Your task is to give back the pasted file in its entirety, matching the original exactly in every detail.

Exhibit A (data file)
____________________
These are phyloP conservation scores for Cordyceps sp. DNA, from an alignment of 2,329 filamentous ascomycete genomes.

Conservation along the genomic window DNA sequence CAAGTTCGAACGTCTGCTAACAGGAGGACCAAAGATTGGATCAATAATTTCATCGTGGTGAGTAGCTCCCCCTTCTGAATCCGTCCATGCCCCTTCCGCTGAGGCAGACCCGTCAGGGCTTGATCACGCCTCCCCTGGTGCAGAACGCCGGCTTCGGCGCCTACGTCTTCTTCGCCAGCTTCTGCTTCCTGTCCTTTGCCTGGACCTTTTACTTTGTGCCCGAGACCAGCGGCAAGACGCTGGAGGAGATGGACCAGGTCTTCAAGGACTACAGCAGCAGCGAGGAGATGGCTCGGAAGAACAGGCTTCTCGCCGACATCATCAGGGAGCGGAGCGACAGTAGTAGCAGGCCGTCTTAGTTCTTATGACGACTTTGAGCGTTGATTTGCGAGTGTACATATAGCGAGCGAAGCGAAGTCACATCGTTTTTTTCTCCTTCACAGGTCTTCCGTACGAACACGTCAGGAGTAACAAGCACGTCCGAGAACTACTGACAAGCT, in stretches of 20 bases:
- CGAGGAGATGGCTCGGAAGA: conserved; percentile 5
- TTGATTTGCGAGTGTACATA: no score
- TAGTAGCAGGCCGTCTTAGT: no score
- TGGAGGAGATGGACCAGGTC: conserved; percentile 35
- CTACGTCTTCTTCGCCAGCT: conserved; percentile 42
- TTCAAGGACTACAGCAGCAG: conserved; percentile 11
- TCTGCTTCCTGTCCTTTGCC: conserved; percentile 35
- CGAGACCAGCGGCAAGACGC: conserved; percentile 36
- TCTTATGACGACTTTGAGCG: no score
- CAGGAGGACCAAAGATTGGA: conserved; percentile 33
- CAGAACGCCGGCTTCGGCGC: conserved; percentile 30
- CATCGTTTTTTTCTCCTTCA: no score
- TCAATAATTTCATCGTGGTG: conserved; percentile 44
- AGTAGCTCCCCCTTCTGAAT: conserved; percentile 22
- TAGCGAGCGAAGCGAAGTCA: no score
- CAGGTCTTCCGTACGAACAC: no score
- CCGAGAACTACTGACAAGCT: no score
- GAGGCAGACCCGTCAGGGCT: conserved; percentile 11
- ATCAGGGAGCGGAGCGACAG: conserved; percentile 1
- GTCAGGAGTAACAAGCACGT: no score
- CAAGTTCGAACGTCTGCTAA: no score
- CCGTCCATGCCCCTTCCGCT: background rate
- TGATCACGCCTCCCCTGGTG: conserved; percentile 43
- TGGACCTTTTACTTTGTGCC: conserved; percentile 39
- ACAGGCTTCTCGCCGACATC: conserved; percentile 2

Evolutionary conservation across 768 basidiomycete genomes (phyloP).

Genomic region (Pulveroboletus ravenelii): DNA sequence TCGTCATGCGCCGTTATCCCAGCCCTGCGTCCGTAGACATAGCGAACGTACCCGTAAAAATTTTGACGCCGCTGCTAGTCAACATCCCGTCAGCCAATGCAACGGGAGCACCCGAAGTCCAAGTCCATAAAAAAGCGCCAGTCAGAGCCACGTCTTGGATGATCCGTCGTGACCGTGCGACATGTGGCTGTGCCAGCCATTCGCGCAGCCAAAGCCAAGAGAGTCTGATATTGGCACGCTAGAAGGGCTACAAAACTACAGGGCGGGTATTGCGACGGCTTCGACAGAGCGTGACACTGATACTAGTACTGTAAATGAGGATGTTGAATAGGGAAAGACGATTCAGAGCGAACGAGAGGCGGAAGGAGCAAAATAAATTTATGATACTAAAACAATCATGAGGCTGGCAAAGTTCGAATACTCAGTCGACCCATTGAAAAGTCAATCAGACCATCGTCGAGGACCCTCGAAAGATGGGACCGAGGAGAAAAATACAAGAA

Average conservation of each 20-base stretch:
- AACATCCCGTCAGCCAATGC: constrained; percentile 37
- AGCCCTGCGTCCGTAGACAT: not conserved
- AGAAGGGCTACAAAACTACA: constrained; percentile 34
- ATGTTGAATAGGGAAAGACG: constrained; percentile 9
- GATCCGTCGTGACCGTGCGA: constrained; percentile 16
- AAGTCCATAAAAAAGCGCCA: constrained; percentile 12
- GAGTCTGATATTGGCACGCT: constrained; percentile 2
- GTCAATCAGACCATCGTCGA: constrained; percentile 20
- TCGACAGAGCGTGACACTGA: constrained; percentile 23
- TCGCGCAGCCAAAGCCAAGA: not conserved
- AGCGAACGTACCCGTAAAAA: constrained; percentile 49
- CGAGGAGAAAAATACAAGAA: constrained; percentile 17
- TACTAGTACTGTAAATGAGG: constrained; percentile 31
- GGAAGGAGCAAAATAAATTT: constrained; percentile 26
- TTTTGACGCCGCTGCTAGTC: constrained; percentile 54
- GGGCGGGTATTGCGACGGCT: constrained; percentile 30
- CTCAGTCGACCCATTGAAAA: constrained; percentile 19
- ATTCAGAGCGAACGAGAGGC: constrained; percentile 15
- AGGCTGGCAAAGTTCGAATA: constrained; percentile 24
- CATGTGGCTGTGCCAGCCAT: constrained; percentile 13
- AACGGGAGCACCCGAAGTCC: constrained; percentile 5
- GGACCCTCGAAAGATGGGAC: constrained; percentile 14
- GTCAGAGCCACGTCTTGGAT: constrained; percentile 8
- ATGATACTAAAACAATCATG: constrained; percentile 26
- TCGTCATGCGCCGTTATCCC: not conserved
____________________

These are phyloP conservation scores for Cordyceps sp. DNA, from an alignment of 2,329 filamentous ascomycete genomes.

Conservation along the genomic window DNA sequence CAAGTTCGAACGTCTGCTAACAGGAGGACCAAAGATTGGATCAATAATTTCATCGTGGTGAGTAGCTCCCCCTTCTGAATCCGTCCATGCCCCTTCCGCTGAGGCAGACCCGTCAGGGCTTGATCACGCCTCCCCTGGTGCAGAACGCCGGCTTCGGCGCCTACGTCTTCTTCGCCAGCTTCTGCTTCCTGTCCTTTGCCTGGACCTTTTACTTTGTGCCCGAGACCAGCGGCAAGACGCTGGAGGAGATGGACCAGGTCTTCAAGGACTACAGCAGCAGCGAGGAGATGGCTCGGAAGAACAGGCTTCTCGCCGACATCATCAGGGAGCGGAGCGACAGTAGTAGCAGGCCGTCTTAGTTCTTATGACGACTTTGAGCGTTGATTTGCGAGTGTACATATAGCGAGCGAAGCGAAGTCACATCGTTTTTTTCTCCTTCACAGGTCTTCCGTACGAACACGTCAGGAGTAACAAGCACGTCCGAGAACTACTGACAAGCT, in stretches of 20 bases:
- CGAGGAGATGGCTCGGAAGA: conserved; percentile 5
- TTGATTTGCGAGTGTACATA: no score
- TAGTAGCAGGCCGTCTTAGT: no score
- TGGAGGAGATGGACCAGGTC: conserved; percentile 35
- CTACGTCTTCTTCGCCAGCT: conserved; percentile 42
- TTCAAGGACTACAGCAGCAG: conserved; percentile 11
- TCTGCTTCCTGTCCTTTGCC: conserved; percentile 35
- CGAGACCAGCGGCAAGACGC: conserved; percentile 36
- TCTTATGACGACTTTGAGCG: no score
- CAGGAGGACCAAAGATTGGA: conserved; percentile 33
- CAGAACGCCGGCTTCGGCGC: conserved; percentile 30
- CATCGTTTTTTTCTCCTTCA: no score
- TCAATAATTTCATCGTGGTG: conserved; percentile 44
- AGTAGCTCCCCCTTCTGAAT: conserved; percentile 22
- TAGCGAGCGAAGCGAAGTCA: no score
- CAGGTCTTCCGTACGAACAC: no score
- CCGAGAACTACTGACAAGCT: no score
- GAGGCAGACCCGTCAGGGCT: conserved; percentile 11
- ATCAGGGAGCGGAGCGACAG: conserved; percentile 1
- GTCAGGAGTAACAAGCACGT: no score
- CAAGTTCGAACGTCTGCTAA: no score
- CCGTCCATGCCCCTTCCGCT: background rate
- TGATCACGCCTCCCCTGGTG: conserved; percentile 43
- TGGACCTTTTACTTTGTGCC: conserved; percentile 39
- ACAGGCTTCTCGCCGACATC: conserved; percentile 2

Evolutionary conservation across 768 basidiomycete genomes (phyloP).

Genomic region (Pulveroboletus ravenelii): DNA sequence TCGTCATGCGCCGTTATCCCAGCCCTGCGTCCGTAGACATAGCGAACGTACCCGTAAAAATTTTGACGCCGCTGCTAGTCAACATCCCGTCAGCCAATGCAACGGGAGCACCCGAAGTCCAAGTCCATAAAAAAGCGCCAGTCAGAGCCACGTCTTGGATGATCCGTCGTGACCGTGCGACATGTGGCTGTGCCAGCCATTCGCGCAGCCAAAGCCAAGAGAGTCTGATATTGGCACGCTAGAAGGGCTACAAAACTACAGGGCGGGTATTGCGACGGCTTCGACAGAGCGTGACACTGATACTAGTACTGTAAATGAGGATGTTGAATAGGGAAAGACGATTCAGAGCGAACGAGAGGCGGAAGGAGCAAAATAAATTTATGATACTAAAACAATCATGAGGCTGGCAAAGTTCGAATACTCAGTCGACCCATTGAAAAGTCAATCAGACCATCGTCGAGGACCCTCGAAAGATGGGACCGAGGAGAAAAATACAAGAA

Average conservation of each 20-base stretch:
- AACATCCCGTCAGCCAATGC: constrained; percentile 37
- AGCCCTGCGTCCGTAGACAT: not conserved
- AGAAGGGCTACAAAACTACA: constrained; percentile 34
- ATGTTGAATAGGGAAAGACG: constrained; percentile 9
- GATCCGTCGTGACCGTGCGA: constrained; percentile 16
- AAGTCCATAAAAAAGCGCCA: constrained; percentile 12
- GAGTCTGATATTGGCACGCT: constrained; percentile 2
- GTCAATCAGACCATCGTCGA: constrained; percentile 20
- TCGACAGAGCGTGACACTGA: constrained; percentile 23
- TCGCGCAGCCAAAGCCAAGA: not conserved
- AGCGAACGTACCCGTAAAAA: constrained; percentile 49
- CGAGGAGAAAAATACAAGAA: constrained; percentile 17
- TACTAGTACTGTAAATGAGG: constrained; percentile 31
- GGAAGGAGCAAAATAAATTT: constrained; percentile 26
- TTTTGACGCCGCTGCTAGTC: constrained; percentile 54
- GGGCGGGTATTGCGACGGCT: constrained; percentile 30
- CTCAGTCGACCCATTGAAAA: constrained; percentile 19
- ATTCAGAGCGAACGAGAGGC: constrained; percentile 15
- AGGCTGGCAAAGTTCGAATA: constrained; percentile 24
- CATGTGGCTGTGCCAGCCAT: constrained; percentile 13
- AACGGGAGCACCCGAAGTCC: constrained; percentile 5
- GGACCCTCGAAAGATGGGAC: constrained; percentile 14
- GTCAGAGCCACGTCTTGGAT: constrained; percentile 8
- ATGATACTAAAACAATCATG: constrained; percentile 26
- TCGTCATGCGCCGTTATCCC: not conserved